An object of the invention is to provide a TOBI nozzle with an air flow area that can be adjusted before the TOBI nozzle is installed for operation.
Another object of the invention is to provide a unitary structure of a TOBI nozzle that may be easily secured in position in a gas turbine engine.
A further object of the invention is to provide a TOBI nozzle that is supported by a stator assembly of a gas turbine engine in a cantilevered manner so that the TOBI nozzle is not subjected to thermal stresses caused by temperature differentials and thrust loads.
According to the present invention, a cooling structure adapted to be fixed to a stator assembly of a gas turbine engine between a source of cooling air and a rotor assembly of the engine for directing cooling air flow in a direction of rotation of the rotor assembly and further into the rotor assembly, comprises an annular body including radially spaced-apart outer and inner peripheries, a plurality of cooling air passages that are circumferentially spaced apart, and that are inwardly oriented in the direction of rotation of the rotor assembly for directing the cooling air flow, at least one but not all of the cooling air passages being left closed when the cooling structure is fabricated and the cooling air passages left closed being adapted to be selectively machined open to satisfy an air mass flow requirement determined after the cooling structure is fabricated.
Preferably, the cooling air structure further has an annular upstream wall and an annular downstream wall wherein the annular upstream wall extends outwardly to form a bell mouth that provides a smooth transition for the cooling air flow, and the annular upstream wall is mounted at an end of the bell mouth to the stator assembly to provide a cantilevered support for the cooling structure.
The cooling structure is preferably an integral single unit fabricated using a casting process.
In general terms, a TOBI nozzle according to one aspect of the invention comprises a plurality of passages for the intake of cooling air. The TOBI nozzle is fabricated such that a number of the passages are left closed. Before the TOBI nozzle is installed in the gas turbine engine for operation, one or more of the left closed passages may be selectively machined open, which depends on whether a cooling air mass flow enabled thereby does not satisfy a predetermined mass flow requirement. The cooling air mass flow enabled by the fabricated TOBI nozzle may be determined by a cooling air flow test. A ROBI nozzle could also be fabricated in a similar fashion.
This invention also provides a method for optimizing cooling air flow through a TOBI or ROBI nozzle for delivering cooling air to a turbine rotor assembly in a gas turbine engine, comprising: fabricating the TOBI or ROBI nozzle with a plurality of passages for intake of cooling air, the TOBI or ROBI nozzle being fabricated such that a number of the passages are left closed; determining cooling air mass flow requirements for the rotor assembly of a particular gas turbine engine; and selectively machining open one or more of the left closed passages as a result of the cooling air mass flow determination in the previous step.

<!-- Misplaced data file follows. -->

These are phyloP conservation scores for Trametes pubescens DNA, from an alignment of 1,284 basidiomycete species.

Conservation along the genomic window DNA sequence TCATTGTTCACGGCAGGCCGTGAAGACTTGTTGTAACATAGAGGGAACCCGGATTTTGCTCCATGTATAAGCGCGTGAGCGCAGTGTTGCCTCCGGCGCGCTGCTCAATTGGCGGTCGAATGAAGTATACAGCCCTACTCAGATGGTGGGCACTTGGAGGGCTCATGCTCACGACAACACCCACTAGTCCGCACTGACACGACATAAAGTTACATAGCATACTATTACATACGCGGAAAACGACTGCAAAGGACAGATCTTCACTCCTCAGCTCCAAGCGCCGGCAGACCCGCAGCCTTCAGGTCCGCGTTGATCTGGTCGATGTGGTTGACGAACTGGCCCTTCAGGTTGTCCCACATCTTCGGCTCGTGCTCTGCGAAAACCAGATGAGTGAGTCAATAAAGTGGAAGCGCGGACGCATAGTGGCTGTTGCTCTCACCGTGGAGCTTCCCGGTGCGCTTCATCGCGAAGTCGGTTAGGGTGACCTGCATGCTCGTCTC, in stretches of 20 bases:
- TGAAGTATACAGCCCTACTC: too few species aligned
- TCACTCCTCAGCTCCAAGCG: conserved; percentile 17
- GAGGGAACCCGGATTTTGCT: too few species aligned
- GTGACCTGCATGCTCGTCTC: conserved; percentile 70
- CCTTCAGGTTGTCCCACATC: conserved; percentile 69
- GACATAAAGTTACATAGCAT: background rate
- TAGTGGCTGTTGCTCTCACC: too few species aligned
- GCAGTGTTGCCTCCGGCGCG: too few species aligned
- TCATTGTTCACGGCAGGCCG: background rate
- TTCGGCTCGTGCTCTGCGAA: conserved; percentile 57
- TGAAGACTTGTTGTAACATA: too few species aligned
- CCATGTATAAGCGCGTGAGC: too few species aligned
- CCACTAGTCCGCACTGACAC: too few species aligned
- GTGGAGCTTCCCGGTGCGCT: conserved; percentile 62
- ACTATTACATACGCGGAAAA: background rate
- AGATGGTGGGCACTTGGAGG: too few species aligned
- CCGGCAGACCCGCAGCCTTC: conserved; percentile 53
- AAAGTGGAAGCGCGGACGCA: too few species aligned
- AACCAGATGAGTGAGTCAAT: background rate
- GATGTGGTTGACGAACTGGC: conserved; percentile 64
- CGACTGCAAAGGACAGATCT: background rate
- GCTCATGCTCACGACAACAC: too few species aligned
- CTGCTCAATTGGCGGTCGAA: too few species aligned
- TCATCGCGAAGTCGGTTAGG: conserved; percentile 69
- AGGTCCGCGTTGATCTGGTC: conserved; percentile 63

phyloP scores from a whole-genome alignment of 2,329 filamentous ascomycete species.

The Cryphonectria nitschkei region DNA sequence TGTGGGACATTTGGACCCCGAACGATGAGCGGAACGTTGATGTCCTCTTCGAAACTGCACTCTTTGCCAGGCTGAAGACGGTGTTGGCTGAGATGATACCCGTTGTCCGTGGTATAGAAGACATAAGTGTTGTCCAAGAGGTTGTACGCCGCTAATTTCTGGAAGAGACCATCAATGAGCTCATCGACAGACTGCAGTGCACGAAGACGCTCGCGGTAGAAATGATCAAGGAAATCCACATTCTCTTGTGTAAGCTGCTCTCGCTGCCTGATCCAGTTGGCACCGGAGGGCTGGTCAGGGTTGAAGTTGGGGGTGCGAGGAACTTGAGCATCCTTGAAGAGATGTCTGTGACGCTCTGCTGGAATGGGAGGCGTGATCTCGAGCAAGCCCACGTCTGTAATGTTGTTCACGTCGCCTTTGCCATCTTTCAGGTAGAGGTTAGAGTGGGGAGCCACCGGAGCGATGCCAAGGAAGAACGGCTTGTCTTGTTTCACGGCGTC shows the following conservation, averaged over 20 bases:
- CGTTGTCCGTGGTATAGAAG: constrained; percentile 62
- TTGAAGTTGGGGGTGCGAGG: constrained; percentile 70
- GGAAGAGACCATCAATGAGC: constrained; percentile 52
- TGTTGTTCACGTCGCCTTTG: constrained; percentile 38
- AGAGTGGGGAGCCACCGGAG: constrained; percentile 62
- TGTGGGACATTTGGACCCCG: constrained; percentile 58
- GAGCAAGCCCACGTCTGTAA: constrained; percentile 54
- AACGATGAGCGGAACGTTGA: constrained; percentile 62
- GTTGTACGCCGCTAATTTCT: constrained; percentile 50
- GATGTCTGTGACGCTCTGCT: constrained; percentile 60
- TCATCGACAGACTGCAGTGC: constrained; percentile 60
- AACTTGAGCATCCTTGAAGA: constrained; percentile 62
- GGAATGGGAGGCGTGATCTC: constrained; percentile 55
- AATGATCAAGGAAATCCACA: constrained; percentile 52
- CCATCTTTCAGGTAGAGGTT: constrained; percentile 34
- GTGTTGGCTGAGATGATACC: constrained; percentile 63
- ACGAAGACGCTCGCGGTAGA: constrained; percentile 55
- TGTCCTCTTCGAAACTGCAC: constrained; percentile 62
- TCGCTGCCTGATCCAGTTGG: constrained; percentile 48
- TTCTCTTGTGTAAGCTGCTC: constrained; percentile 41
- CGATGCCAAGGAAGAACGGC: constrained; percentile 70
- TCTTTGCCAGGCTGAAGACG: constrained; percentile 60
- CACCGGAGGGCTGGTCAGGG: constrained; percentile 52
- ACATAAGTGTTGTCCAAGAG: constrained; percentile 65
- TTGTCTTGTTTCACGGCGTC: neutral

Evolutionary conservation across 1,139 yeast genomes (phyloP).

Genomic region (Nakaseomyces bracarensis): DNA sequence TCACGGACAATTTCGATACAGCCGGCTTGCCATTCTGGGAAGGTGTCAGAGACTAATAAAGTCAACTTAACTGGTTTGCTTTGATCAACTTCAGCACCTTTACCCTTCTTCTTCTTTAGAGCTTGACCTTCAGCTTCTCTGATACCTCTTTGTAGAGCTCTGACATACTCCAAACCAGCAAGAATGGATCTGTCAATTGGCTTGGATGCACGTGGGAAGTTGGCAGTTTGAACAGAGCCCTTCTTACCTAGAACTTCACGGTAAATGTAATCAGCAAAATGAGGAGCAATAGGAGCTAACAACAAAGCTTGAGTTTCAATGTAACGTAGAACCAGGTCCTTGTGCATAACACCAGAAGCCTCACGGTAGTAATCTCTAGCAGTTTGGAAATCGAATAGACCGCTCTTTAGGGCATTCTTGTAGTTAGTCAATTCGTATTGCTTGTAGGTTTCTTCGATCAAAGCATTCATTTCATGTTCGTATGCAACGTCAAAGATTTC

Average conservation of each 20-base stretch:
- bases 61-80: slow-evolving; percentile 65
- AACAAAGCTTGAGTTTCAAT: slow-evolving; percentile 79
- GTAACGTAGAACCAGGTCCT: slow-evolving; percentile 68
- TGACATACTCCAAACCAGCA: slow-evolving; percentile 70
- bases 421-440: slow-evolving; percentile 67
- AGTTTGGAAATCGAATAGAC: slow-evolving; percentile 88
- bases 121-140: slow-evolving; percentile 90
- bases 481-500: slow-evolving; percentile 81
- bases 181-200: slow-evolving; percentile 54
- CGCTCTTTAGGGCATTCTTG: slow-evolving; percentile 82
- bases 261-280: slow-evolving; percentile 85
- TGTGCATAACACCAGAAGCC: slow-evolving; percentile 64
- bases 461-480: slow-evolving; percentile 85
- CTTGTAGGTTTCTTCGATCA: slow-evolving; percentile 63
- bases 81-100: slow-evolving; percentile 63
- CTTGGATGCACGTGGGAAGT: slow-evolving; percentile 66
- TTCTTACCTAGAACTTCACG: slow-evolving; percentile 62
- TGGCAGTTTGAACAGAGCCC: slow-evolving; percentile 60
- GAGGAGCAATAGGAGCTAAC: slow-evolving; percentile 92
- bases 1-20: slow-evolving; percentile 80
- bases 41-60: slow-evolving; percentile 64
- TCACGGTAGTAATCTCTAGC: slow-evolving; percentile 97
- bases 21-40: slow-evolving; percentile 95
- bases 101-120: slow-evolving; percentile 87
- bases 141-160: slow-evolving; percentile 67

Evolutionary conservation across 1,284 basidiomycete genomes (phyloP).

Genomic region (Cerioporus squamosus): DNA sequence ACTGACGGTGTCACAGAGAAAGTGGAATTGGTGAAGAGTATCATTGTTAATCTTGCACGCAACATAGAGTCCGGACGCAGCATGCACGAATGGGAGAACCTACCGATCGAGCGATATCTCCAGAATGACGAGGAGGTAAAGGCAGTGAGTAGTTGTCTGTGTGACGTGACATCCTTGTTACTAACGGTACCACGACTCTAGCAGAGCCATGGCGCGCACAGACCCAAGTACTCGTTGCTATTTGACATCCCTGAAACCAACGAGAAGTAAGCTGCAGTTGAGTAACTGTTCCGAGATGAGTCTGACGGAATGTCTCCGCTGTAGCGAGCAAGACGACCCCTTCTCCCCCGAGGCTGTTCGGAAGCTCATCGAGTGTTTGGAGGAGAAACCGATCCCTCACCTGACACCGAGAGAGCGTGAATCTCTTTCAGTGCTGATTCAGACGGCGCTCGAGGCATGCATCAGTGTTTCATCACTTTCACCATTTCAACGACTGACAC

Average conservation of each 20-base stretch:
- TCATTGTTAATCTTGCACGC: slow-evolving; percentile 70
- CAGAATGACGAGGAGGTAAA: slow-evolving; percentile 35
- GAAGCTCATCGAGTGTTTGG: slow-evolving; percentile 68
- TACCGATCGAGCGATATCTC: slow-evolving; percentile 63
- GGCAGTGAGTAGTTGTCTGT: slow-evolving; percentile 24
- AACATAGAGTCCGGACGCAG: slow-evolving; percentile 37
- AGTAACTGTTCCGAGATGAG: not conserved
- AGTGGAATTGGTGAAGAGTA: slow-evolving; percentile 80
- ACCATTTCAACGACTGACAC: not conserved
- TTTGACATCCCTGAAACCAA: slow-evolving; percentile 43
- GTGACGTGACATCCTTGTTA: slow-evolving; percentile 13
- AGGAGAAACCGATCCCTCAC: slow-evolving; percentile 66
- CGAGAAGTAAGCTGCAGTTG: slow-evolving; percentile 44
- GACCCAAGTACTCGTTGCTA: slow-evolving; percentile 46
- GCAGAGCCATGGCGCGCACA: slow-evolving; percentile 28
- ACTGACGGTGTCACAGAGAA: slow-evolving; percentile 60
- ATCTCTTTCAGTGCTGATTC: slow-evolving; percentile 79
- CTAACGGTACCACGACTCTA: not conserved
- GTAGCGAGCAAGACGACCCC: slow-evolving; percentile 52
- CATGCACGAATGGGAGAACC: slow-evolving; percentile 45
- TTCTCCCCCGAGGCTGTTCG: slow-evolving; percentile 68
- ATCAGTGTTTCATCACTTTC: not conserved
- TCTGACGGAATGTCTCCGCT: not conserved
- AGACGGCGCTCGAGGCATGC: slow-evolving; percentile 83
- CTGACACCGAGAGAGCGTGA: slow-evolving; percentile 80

The performance of the gas turbine engines is improved when the TOBI nozzle with adjustable flow area to optimize cooling air flow therethrough is used. The unitary structure of the TOBI or ROBI nozzle according to the invention can be easily fabricated using the casting process with low manufacturing cost, and is advantageously not subjected to thermal stress caused by temperature differentials. The adjustable flow area feature also enables the TOBI nozzle to be broadly applicable in different types of engines which have various cooling air mass flow requirements.
The invention will be better understood from the following description of a preferred embodiment as an example only, in conjunction with reference to the accompanying drawings, in which:
FIG. 1 is a fragmentary axial cross section of a portion of the turbine section of a gas turbine engine showing a TOBI nozzle for the distribution of cooling air to the turbine blades;
FIG. 2 is an axial cross-sectional view of the embodiment of FIG. 1; and
FIG. 3 is a radial cross-sectional view taken along line 3—3, as shown in FIG. 2.
A simplified portion 10 of the turbine section of a gas turbine engine is shown in FIG. 1. Included within the portion shown is a stator assembly 12 and a rotor assembly 14. A flow path 16 for the hot gases is provided downstream of a combustion chamber 22 and defined by the stator assembly 12 including an annular outer flow path wall 17 and an annular inner flow path wall 19. The flow path 16 extends axially between alternating rows of stator vanes, as represented by the single vane 18, and rows of rotor blades, as represented by the single blade 20.
An annular cavity 24 is formed within the stator assembly 12 and it functions in part as a reservoir for turbine cooling air.